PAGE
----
Most of the workers who have PTSD fail to attend to their duties. Absenteeism is a common outcome among workers suffering from PSTD. This could be based on the worker’s decision to skip work for their health and welfare. Alternatively, it could be in the form of sick leave the management allows the worker to take time off their duties. A study by Dale et al. (2020) to assess the impact of PTSD on Norwegian doctors after a workplace terrorist attack shows that workers are likely to miss their duties during their sick leave. It denies employees the control over their work, desire to improve job satisfaction, and work attendance. When these workers are on sick leaves, there is a higher chance that they miss crucial opportunities to sharpen their skills. For example, if the management organizes a work seminar to train employees, the absent worker fails to acquire valuable insights. This significantly affects their productivity after resuming. Also, if a worker misses attending to their duties for a day or two, they experience increased workloads that could demotivate them, leading to lower productivity. Besides absenteeism, PTSD generates poor relationships with the workers.
Poor relationships with the workers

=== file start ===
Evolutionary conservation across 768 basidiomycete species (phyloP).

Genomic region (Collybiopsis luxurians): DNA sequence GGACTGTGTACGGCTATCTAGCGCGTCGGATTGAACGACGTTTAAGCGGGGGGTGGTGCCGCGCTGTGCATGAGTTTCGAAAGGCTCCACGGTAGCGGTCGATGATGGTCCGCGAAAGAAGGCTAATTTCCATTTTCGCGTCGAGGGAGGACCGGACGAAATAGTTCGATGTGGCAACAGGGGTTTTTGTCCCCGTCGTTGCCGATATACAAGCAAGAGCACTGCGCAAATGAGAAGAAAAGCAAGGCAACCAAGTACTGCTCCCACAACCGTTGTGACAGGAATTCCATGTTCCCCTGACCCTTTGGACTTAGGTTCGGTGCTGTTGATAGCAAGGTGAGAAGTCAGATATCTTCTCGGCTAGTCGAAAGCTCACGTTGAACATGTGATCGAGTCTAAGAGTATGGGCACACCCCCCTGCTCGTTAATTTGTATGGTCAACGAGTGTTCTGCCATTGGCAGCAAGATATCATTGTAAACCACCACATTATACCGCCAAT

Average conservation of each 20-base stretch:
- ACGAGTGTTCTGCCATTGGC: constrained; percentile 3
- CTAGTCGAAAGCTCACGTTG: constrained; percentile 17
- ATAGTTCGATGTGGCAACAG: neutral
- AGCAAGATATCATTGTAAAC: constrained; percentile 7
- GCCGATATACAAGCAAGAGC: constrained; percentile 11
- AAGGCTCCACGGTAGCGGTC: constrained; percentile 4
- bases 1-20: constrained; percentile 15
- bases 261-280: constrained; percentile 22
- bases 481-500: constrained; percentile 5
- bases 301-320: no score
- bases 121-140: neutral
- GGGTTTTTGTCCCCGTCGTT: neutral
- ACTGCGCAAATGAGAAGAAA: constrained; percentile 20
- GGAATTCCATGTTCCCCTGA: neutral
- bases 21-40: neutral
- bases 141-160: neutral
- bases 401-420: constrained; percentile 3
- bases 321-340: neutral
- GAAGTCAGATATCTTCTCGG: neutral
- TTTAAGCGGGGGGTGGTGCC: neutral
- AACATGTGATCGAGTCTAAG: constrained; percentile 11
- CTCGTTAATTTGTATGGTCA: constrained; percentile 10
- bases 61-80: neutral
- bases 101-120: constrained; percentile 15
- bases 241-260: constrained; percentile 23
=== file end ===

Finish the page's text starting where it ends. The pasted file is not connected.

PTSD affects the development of viable relationships in the workplace. It interferes with the establishment of trust, emotional closeness, and communication. Workers enter an institution with personal experiences that can positively or negatively impact their performance (Cughes, Lusk & Strause, 2016). Negative experiences generate PTSD, which increasingly affect a worker’s job satisfaction and productivity. In the United States, the military segment has continued to deal with workers with PSTD disorders that are negatively affecting their performance (Cughes, Lusk & Strause, 2016). Their work life is affected by the condition. For example, officers prone to this condition find it hard to communicate and interact with their co-workers. Communication, trust, and the development of emotional closeness become complicated processes due to the PTSD condition. In most cases, organizations thrive on teamwork. A worker’s inability to work as part of a team due to emotional and psychological challenges affects their performance and productivity. Teamwork translates into acquisition of advanced milestones and objectives. If workers cannot associate and relate with others appropriately, there is a limited chance of working as a team and PTSD bars the establishment of a collaborative environment. Thus, PSTD becomes a significant threat to viable relationships in the workplace. PTSD creates a viable environment for poor workplace relationships and exposes workers to substance abuse.